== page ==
Congress is currently working on drafting President Biden’s 3.5 trillion dollar social spending plan, after it passed its blueprint, and the Senate passed its counterpart, a 1.2 trillion dollar Infrastructure Plan, last month. Hurdles to passage remain plentiful as moderates and progressives in the Democratic party continue their disputes about what belongs in the bill and how much is too much to include.
Moderates, like Sen. Joe Manchin of West Virginia, Chairman of the Energy committee, remain the most apparent obstacle to the passage of the larger package. Earlier this month, the Senator said that Democrats should “pause” their work on the mammoth bill and focus on other fiscal issues. However, he still remains committed to passing a scaled-down version of the bill and has been very adamant on his support of the bipartisan infrastructure package. As for the bipartisan package, it too may be in trouble because of Sen. Manchin- Progressives in Congress like Rep. Alexandria Ocasio-Cortez of New York and Sen. Bernie Sanders, chairman of the Senate budget committee, released statements soon after Manchin made his comments with a clear message. They stated that there will be no bipartisan infrastructure bill without a substantial bill with a slew of Democratic priorities, including climate action, health care, immigration reform, education, childcare expansion, and much more. Sanders recently finished a swing around the Midwestern United States where he held several events touting the 3.5 trillion-dollar budget blueprint that passed both houses of Congress last month.
As these factional inter-party fights unfold, Congressional leadership is approaching its most daunting test yet – to unify the Democratic party and deliver one of the most substantial pieces of legislation in American history to the President’s desk. Senate majority leader Chuck Schumer of New York and House Speaker Nancy Pelosi of California have already faced and defeated such challenges in the past, like when they delivered all but one Democratic congressional vote in Congress to pass the landmark 1.9 trillion dollar COVID-19 relief package earlier this year. However, the stakes are even higher politically this time around, as the Biden administration’s legacy could well be at stake. President Biden has shown that he understands this well, as he, Vice President Kamala Harris, First Lady Dr. Jill Biden, and members of his Cabinet like Transportation Secretary Pete Buttigieg and Secretary of State Anthony Blinken have traveled extensively across the nation to relentlessly advertise the plans. Amidst the events in Afghanistan and the resurgence of the coronavirus pandemic with the spread of the Delta variant, the President is no doubt hungry for a history-making and legacy-defining win. It will soon be seen if his party can deliver it for him as work heats up on the Hill, and as ominous deadlines approach later this month.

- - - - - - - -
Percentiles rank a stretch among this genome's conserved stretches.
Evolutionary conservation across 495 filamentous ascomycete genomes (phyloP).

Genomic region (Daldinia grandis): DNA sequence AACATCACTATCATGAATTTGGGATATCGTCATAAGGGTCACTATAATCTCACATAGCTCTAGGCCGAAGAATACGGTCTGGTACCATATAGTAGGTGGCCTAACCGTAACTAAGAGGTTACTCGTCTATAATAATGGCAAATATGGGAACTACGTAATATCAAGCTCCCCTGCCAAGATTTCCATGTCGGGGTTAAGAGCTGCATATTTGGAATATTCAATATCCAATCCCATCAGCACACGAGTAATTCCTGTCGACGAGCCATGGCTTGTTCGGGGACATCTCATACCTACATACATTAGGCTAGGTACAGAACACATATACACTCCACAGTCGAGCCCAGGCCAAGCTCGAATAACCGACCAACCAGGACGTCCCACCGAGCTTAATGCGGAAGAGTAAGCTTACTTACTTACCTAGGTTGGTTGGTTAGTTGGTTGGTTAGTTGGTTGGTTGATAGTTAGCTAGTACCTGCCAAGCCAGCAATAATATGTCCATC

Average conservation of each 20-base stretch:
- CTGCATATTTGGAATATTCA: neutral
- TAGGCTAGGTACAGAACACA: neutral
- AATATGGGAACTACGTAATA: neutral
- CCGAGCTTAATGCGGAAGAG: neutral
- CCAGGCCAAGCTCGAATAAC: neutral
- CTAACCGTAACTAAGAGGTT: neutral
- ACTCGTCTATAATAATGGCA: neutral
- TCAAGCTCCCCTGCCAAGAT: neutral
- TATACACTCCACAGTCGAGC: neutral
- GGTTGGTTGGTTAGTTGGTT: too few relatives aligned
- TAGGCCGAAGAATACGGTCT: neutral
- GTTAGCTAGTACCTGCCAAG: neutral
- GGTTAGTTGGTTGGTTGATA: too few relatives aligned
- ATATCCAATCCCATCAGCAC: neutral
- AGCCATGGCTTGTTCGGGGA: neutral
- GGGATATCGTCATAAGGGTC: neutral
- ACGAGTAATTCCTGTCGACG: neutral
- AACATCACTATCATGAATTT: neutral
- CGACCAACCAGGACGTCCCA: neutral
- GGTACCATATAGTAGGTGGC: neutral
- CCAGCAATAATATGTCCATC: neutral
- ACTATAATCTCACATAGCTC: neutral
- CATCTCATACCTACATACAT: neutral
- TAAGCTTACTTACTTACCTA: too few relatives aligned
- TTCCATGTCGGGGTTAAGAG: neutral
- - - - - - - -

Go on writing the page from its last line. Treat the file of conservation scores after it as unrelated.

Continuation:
The larger of the two packages, or “soft” infrastructure package at the moment contains around 3.5 trillion dollars for issues such as health coverage expansion, environmental policy, and immigration reform. On the other hand, the smaller of the two packages, or the “hard” infrastructure package, contains around 1.2 trillion dollars for needs such as roads, bridges, highways and manufacturing. These packages would transform the American government and how it serves its people on the largest scale since the 1960s, or perhaps even the 1930s, if enough can survive the debate over the bill and make it into law.